Breast Density classifications according to the BI-RADS lexicon.
Breast density is thought to be a factor for an increase in the risk for breast cancer. The idea was originally met with scepticism, but consensus now is that it is indeed a true risk element and of interest to screening mammography. Essentially, breast density is a comparison of the relative amounts of fat versus fibroglandular tissues in the breast.
Women with ‘dense‘ breasts have a higher percentage of fibrous and glandular tissue and less fat tissue. (Fibroglandular parenchyma, basically means breast tissue).
The BI-RADS classification system identifies four levels of breast density in keeping with relative increases in the amount of levels of fibro-glandular tissue. These are:-
Breast Density: BI-RADS type 1.
The first ‘type’ classification of breast density is of almost entirely fat. Glandular tissue is less than 25%.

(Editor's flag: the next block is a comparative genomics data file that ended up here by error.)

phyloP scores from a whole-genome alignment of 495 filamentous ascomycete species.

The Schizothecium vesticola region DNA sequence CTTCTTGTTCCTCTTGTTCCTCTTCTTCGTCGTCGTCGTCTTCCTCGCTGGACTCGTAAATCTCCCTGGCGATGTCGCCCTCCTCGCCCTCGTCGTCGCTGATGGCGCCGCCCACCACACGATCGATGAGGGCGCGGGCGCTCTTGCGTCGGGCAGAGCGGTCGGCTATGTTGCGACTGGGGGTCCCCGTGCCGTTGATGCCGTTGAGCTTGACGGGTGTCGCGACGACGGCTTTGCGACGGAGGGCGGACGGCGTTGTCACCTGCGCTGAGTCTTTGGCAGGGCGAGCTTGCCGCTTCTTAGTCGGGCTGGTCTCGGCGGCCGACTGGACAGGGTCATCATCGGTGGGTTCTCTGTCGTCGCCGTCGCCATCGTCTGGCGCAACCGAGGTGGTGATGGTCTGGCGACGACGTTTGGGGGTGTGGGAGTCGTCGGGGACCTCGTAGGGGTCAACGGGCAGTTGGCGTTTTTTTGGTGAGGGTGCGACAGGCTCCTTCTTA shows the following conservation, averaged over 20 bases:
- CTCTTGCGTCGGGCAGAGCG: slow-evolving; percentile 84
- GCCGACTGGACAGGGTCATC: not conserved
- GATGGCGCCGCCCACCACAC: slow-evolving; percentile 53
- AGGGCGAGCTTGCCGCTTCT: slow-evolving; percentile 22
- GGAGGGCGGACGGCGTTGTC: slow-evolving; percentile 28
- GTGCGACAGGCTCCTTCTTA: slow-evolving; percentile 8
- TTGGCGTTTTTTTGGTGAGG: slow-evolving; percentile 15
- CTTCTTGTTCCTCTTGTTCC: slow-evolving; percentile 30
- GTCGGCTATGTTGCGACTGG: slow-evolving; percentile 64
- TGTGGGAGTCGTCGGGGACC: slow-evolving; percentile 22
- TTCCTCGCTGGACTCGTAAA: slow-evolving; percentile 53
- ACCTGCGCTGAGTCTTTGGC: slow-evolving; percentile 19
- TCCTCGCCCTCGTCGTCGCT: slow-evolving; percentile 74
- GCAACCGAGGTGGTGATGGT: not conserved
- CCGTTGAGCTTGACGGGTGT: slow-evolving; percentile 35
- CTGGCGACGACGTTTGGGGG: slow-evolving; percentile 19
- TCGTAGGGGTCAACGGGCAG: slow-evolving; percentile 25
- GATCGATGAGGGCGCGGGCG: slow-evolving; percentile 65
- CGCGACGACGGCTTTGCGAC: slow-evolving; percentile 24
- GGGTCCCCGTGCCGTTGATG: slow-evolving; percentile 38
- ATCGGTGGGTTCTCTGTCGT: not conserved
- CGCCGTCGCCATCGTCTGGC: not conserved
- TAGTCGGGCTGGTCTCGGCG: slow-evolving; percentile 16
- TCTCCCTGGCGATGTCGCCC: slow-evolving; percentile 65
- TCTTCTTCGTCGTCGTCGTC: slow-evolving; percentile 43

Breast Density: BI-RADS type 2.
In type 2 breast density, there is a scattering of fibroglandular tissues, ranging from 25% to 50% of the breast.
Breast Density: BI-RADS type 3.
Specialists term the breast tissue in type 3 as ‘heterogeneously dense’. The parenchyma ranges from 51% to 75% of the breast tissue. ‘Heterogeneous’ means something contains many different items and has many different variations. With respect to breast density, it implies that the fibrous tissue is prevalent throughout the breast, but not clustered together.
Breast Density: BI-RADS type 4.
The highest category of breast density, ‘type 4’. This means that the breast contains more than 75% glandular and fibrous tissue. At this level the density of the breast may even reduce the sensitivity of the mammogram.
What exactly is ‘breast density’ measuring?